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Building Spatial Databases – Theory / LOD algorithms

Learners guide

Summary

The LOD algorithms are for fast access and display for large digital images and elevation models. LOD algorithm is a group of similar methods. In this unit only the Gauss pyramid will be described.

Requirement

To fill in the self-test successfully

LOD algorithms

Displaying and handling of remote sensed images, aerial images or digital elevation models is a great challenge for any geographical information software. Let us take a case where a large area is displayed by high resolution images: a huge amount of data must be handled and displayed, whereas the resolution of monitors is much smaller than the data set. It is not reasonable to display that huge are with original resolution (even by using TIN model), namely rarefication must be done over the data set.

Algorithms simplifying images and relief models are commonly called level of detail (LOD) algorithms. Basically, two variations exists for LOD: static and continuous. As for static, different detailed variations of a model have been made in advance, and these pre-made variations are changed depending on what level of details is needed for the actual purpose of use (e.g. altering zooming). It has been widely applied for remote sensed images and raster images with height data.

However, static LOD cannot be applied on terrain models. Terrain models are usually large and therefore it is common to view a portion of it at low zoom level. The level of detail cannot be altered at the same time. Continuous level of detail (CLOD) algorithms are the solution for this kind of problems. Basically, they split up the model into pieces depending on the current viewpoint (or different, predefined metrics), and the model is re-analyzed to see what can be simplified.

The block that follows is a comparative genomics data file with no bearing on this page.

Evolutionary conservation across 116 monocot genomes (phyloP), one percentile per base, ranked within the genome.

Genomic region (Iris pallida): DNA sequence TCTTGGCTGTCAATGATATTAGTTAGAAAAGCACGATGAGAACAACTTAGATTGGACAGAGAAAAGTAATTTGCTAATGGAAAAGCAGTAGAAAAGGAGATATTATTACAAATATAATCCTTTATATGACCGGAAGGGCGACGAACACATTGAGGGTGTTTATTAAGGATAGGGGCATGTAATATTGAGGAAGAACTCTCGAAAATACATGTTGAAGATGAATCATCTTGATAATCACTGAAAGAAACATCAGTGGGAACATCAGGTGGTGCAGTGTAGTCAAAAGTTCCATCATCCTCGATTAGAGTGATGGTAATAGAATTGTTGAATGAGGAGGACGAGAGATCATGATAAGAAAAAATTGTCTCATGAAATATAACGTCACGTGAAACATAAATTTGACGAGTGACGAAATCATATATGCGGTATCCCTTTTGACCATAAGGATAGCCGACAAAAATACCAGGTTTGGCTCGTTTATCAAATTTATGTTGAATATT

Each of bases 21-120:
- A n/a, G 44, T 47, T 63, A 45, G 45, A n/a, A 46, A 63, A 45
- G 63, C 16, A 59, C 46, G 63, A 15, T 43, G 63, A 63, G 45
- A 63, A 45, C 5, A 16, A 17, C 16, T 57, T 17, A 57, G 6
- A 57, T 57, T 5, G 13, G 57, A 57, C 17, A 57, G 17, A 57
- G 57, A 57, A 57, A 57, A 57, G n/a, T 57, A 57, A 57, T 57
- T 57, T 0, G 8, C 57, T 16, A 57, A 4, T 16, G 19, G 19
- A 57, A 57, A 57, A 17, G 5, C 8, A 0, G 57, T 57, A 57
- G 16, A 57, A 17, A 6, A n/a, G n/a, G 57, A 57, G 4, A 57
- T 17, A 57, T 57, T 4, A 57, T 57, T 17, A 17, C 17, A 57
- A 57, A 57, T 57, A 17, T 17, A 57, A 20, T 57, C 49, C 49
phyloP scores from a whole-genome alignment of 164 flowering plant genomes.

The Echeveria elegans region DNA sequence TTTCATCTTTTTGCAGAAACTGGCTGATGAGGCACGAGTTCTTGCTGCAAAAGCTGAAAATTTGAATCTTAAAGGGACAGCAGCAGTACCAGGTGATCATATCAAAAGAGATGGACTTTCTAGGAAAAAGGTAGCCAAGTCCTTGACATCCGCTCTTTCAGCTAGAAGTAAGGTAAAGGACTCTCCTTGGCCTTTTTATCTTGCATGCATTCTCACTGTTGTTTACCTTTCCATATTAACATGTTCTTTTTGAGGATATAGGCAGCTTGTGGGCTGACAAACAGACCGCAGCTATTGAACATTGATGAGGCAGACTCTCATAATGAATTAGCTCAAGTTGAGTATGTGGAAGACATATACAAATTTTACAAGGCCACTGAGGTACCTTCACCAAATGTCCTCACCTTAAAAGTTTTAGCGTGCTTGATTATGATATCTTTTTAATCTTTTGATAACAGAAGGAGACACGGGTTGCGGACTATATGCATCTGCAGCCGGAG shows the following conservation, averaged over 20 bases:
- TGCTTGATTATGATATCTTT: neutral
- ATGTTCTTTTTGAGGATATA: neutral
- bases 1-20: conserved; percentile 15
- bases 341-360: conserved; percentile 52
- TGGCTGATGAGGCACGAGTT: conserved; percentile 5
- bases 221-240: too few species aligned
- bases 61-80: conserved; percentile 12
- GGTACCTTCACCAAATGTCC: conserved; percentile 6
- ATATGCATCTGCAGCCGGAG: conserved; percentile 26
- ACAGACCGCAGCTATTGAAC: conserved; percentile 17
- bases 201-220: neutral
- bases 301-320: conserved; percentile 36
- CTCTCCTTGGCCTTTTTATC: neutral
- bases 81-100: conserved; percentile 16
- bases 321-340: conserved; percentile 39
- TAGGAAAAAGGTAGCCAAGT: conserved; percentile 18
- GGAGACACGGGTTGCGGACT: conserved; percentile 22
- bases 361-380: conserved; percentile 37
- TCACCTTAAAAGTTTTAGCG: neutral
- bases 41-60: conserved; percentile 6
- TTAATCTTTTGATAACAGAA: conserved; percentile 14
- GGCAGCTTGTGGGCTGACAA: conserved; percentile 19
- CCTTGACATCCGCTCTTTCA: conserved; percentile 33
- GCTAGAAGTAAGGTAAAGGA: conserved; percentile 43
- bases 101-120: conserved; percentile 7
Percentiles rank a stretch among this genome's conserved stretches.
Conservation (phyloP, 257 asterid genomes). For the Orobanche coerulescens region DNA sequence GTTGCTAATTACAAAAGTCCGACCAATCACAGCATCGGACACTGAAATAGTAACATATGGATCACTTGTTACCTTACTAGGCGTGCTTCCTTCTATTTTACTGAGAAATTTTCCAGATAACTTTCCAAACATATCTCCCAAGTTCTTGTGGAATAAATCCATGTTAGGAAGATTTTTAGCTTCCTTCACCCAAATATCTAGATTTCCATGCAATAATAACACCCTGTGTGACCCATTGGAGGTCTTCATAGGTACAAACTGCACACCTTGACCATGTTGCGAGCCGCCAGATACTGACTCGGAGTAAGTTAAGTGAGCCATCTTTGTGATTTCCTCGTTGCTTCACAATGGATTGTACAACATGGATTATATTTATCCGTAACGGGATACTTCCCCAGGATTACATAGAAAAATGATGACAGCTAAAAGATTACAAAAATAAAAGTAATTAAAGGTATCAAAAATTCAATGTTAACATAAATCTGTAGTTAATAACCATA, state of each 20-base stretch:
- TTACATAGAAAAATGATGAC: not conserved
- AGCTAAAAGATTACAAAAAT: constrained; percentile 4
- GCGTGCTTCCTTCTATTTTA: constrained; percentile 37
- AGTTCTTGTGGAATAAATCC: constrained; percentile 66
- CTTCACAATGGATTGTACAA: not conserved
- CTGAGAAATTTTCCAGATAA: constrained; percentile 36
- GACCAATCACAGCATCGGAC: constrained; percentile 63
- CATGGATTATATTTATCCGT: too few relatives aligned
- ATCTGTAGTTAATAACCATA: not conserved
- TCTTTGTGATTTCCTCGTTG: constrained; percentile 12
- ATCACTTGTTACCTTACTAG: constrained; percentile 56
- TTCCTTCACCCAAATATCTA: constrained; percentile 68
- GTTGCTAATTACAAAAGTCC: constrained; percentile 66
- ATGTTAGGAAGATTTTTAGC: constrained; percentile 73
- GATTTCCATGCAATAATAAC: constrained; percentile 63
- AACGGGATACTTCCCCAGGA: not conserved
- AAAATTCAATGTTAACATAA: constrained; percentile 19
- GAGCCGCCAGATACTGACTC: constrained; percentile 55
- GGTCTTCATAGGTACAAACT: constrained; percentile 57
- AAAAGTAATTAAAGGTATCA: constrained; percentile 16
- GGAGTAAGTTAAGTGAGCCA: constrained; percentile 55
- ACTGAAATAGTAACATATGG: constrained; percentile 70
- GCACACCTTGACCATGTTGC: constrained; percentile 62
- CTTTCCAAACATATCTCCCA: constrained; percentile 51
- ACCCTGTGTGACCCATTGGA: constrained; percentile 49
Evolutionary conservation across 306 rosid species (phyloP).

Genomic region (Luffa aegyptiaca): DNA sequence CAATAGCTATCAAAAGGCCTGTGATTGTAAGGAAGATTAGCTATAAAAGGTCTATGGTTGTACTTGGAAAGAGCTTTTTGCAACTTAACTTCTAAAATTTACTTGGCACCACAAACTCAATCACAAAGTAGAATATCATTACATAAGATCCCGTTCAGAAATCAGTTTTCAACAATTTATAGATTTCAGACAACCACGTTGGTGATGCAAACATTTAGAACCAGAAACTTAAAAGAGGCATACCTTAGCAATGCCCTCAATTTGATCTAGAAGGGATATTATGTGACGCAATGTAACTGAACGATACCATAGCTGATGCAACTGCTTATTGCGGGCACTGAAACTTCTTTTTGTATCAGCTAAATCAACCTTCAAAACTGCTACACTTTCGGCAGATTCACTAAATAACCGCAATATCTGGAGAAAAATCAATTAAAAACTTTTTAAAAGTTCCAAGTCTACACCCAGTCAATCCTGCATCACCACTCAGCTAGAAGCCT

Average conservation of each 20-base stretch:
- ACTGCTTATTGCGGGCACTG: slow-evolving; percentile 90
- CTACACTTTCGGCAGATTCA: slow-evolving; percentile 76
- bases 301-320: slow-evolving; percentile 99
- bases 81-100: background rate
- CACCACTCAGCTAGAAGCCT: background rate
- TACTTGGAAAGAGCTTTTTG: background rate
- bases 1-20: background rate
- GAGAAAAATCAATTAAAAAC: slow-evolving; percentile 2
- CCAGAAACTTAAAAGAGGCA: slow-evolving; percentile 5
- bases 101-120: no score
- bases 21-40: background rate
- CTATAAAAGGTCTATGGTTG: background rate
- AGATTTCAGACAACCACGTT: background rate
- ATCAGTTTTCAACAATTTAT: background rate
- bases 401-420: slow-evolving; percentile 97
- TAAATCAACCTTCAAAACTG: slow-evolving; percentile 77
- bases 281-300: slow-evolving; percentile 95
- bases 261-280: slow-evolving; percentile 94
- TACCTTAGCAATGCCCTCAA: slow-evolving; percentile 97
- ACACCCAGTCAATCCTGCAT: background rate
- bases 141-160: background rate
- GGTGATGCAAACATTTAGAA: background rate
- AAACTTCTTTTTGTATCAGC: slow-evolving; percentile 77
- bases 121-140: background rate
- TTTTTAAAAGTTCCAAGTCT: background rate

LOD algorithms are constantly changing the resolution of each component. The main question is how to pre-determine the level of detail or quality of a certain portion of an image. Many solutions exist to avoid various types and extent of errors; they only differ in the way of usage, which way is more convenient.

Gauss pyramid

One of the best-known and mostly used static LOD algorithm is the Gauss pyramid. Relatively large images can be displayed quickly with it. The computation speedup has been achieved by pre-generating images in different resolution levels and displaying the requested resolution when needed. It is a very simple method.

Figure 78. Gauss pyramid with different resolution levels. Image sizes are decreased by the power of two; for example, the original image size is 512*512, but after the first level its size is 256*256, and so on.

The algorithm works as follows. Take a high resolution image. Apply a smoothening filter on the original image with half of the upper-bound frequency value, then rarefy the image, namely resample the image with the double of the sampling distance. Continue the process on the resulted image as described in the first steps (Figure 78).

The calculation of a Gauss pyramid in practice is the following. Denote the image on l-1 level gl-1. The pixels on level l are calculated by:

which is a convolution. Figure 79 describes (for one-dimension) how to calculate the pixel value for a rarefied image from a larger resolution image one level below it.

Figure 79. Calculation of a Gauss pyramid (one-dimensional illustration).

Most GIS software are using this method for the first time when the user opens an image; the software always asks to create a Gauss pyramid or not. By choosing this option for the first time the display of the image may take a while, however for latter times it will not take any time at all to open. Not only the opening but also zooming will be much faster.

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